« on: January 19, 2011, 07:05:28 AM »
You will usually get a mild swelling lasting up to 24 hours when rolling with a 1.5 mm dermaroller.


  Individually needled acne scars or stretchmarks/surgical scars: Swelling will gradually diminish and can last up to three days, depending how densely and deeply the dermarolling is performed.

   Swelling will subside much quicker than redness. Redness can last for many days in densely and deeply needled scars. The redness of "spot scars" like acne scars disappears quicker than redness after needling long patches like stretch marks or surgical scars.


    Just needle one scar as a test patch to see how your skin will react and how quickly the swelling and redness will last.

Dermarolling / Microneedling / derma stamp
« on: January 19, 2011, 07:03:02 AM »
I was referring to Capillarity (having nothing to do with capillary veins or inflammation).

When you pierce the skin and make a micro-hole, you have created a thin, narrow, long  tube.

Because when we say that the hole "closes", we don't mean that it closes in the horizontal plane. It closes in the vertical plane. That the skin "closes" means not that some kind of crust forms on top, but that the sides of the micro-channel move towards eachother, so that there is no 0.25 mm wide "air hole" in the skin. That happens immediately after rollign due to water cohesion and the surrounding tissue pressure.

A "closed" microchannel resulting from rolling with a 1 mm dermaroller can be regarded as a capillary tube with a depth of around 0.7 mm and a width of extremely much less than the original 0.25 mm needle diameter that was used to create that hole. From microneedled skin micrographs (microscopy photo's) we can see that those "closed" microchannels are but a few skin cell diameters wide, at most. And they are not filled with air, but due to capillary action (adhesion) filled with tissue fluids.

Of course those tissue fluids, because they have direct access to the skin surface (they reside in a pierced hole) evaporate continuously, and lateral friction in the moving skin also causes those fluids to be partially expelled from the "hole", aiding their evaporation.

Replensihment of those fluids happens with more tissue fluids, but also with externally applied skin products, due to capillary effects and lateral friction causing a suction effect (on a molecular level, whereby adhesion and cohesion forces play major roles).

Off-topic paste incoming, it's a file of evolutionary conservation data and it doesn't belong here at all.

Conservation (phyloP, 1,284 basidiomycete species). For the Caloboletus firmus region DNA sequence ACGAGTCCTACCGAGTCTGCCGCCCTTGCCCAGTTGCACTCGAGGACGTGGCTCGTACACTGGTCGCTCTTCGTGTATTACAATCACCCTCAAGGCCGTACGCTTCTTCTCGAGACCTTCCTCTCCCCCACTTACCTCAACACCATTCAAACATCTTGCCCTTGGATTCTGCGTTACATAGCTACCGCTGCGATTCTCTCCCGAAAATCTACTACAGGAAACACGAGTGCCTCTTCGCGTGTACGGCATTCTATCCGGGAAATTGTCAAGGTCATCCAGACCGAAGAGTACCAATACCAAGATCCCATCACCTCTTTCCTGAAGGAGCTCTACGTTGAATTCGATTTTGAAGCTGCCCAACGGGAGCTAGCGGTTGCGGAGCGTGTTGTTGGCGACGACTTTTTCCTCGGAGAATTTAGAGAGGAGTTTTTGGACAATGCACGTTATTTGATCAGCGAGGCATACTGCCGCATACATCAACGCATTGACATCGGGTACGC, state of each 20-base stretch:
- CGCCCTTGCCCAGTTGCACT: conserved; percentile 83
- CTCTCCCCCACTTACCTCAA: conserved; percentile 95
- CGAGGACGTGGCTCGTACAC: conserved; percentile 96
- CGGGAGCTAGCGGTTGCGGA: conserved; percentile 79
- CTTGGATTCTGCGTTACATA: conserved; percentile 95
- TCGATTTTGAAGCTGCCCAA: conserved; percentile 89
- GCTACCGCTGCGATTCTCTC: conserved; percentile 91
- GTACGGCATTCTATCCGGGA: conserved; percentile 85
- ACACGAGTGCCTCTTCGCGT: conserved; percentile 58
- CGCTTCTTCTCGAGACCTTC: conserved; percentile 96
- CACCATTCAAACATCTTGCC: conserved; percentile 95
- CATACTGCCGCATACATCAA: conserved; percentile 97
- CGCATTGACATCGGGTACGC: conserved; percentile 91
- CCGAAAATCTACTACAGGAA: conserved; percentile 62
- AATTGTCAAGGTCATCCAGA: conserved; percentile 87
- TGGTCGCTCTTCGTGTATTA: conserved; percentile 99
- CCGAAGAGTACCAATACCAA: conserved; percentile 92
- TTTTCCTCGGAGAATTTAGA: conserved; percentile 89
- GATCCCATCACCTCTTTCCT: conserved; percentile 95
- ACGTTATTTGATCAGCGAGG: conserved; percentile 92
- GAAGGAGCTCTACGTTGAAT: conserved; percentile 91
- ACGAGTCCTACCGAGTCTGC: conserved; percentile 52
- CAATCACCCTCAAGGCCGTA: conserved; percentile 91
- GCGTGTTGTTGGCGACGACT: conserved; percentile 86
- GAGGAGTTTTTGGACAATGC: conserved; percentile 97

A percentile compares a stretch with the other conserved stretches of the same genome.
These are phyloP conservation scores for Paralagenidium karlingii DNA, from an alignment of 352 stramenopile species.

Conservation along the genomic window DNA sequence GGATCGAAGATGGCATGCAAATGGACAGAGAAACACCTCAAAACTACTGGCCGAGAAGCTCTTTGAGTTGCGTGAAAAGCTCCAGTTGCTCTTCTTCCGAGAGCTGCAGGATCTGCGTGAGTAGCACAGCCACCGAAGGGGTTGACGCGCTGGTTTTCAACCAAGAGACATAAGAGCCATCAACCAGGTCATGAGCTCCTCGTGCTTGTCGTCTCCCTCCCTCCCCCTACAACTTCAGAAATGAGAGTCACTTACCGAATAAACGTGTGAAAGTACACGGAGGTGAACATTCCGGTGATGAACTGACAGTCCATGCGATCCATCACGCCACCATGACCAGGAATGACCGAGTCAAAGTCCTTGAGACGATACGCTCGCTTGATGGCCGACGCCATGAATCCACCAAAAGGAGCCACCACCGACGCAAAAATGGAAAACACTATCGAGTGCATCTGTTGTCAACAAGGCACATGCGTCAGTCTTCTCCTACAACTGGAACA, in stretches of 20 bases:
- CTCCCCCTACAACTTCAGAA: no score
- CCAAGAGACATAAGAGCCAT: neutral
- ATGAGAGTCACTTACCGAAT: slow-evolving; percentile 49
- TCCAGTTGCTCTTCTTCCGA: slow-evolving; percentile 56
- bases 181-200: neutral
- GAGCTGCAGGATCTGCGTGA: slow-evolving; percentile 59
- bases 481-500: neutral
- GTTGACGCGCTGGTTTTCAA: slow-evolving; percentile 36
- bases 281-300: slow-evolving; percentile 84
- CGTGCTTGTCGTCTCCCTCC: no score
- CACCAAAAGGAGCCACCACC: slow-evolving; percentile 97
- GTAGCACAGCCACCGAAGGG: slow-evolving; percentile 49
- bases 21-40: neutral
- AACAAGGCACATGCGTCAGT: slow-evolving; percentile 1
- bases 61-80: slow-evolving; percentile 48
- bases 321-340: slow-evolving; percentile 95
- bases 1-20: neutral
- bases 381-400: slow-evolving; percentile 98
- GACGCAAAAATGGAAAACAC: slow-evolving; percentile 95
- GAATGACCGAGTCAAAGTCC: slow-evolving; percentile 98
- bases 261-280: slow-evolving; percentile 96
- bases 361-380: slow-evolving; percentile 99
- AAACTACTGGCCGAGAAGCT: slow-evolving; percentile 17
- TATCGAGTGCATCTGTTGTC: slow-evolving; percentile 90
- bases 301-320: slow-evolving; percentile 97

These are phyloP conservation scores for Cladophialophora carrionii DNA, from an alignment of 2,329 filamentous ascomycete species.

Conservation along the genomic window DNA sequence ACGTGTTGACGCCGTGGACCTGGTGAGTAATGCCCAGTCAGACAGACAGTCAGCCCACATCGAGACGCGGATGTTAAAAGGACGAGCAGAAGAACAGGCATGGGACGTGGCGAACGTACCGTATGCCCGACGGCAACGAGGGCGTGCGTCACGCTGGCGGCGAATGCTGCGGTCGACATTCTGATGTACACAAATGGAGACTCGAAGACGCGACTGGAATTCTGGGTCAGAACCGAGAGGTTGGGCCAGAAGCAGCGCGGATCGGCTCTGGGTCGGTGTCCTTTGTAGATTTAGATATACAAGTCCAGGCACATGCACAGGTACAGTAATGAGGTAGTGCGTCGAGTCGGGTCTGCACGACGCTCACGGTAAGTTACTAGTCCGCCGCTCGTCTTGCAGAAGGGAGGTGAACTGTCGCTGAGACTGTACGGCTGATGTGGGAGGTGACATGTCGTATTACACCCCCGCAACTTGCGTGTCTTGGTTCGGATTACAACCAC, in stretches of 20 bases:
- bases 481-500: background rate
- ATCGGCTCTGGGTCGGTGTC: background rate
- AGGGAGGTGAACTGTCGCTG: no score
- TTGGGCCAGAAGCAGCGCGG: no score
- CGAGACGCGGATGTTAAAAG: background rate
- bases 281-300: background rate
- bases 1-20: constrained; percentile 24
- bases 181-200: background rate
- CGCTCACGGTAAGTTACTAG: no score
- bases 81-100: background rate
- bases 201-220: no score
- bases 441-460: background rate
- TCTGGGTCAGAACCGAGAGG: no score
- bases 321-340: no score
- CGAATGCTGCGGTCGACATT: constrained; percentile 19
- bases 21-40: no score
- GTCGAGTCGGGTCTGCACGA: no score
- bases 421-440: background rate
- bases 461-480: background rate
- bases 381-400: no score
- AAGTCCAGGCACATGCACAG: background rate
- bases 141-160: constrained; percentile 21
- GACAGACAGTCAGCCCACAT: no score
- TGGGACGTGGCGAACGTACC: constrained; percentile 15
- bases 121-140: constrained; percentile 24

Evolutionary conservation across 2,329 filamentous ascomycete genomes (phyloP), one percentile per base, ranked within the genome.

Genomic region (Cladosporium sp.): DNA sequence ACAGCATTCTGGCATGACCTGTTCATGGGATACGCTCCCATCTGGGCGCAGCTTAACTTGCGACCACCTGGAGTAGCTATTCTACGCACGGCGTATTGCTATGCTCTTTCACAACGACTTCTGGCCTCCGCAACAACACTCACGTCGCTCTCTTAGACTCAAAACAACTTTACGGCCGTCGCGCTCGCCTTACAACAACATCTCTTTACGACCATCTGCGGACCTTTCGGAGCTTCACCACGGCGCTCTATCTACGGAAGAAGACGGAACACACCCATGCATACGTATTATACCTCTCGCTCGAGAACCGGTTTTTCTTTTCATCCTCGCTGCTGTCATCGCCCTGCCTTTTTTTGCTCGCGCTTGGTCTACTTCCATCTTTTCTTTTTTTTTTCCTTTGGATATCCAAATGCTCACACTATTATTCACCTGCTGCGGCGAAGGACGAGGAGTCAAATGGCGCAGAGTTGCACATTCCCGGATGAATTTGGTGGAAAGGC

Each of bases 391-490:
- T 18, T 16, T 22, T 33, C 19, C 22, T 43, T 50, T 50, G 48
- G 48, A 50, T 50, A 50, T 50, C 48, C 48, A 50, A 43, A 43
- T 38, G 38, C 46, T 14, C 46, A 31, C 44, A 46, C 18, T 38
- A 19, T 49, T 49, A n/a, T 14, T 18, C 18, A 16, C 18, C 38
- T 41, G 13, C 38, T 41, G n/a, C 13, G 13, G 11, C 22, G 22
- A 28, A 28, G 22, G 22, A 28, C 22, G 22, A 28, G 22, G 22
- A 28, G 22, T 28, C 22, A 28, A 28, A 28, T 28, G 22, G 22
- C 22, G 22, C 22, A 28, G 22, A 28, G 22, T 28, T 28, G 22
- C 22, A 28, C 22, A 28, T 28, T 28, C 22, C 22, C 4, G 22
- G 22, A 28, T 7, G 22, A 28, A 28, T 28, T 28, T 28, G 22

No, don't use potentially harmful "penetration enhancers". Unless you have a thick layer of grease covering the entire skin that you don't manage to remove, there will be no problem in obtaining a uniform vit. C concentration increase throughout the skin, because the vit. C is absorbed by the parts of the skin not covered in oil, and the myriads of subcutaneous cappilary veins distribute it to those parts covered with oil. In your example of sebum-filled pores, the skin area adjacent to those pores will absorb the vit. C (aided by a low pH of the vit. C solution) and the cappilaries underneath that area will transport this vit. C to the immediate area around the pore. The skin is a highly interconnected organ in terms of blood perfusion so rubbing something skin-absorbable on area X will cause that substance to be increased in concentration also in area X + 1 mm, etc. In your example, a pore is so tiny that the sebum inside it has little effect on the eventual vit. C levels reached in the pore cells around that sebum, because those cells are supplied with blood travelling throught surrounding skin area, which, when cleaned of skin oils, will have sufficient permeability for properly prepared vit. C (correct pH - below 3.5 - for optimal penetration tested on pig skin), and the cappilary veins in that area will distribute the vit. C uniformly in that area. Those few dozen skin cells affected by outpouring sebum do not have a significant impairing effect on that process.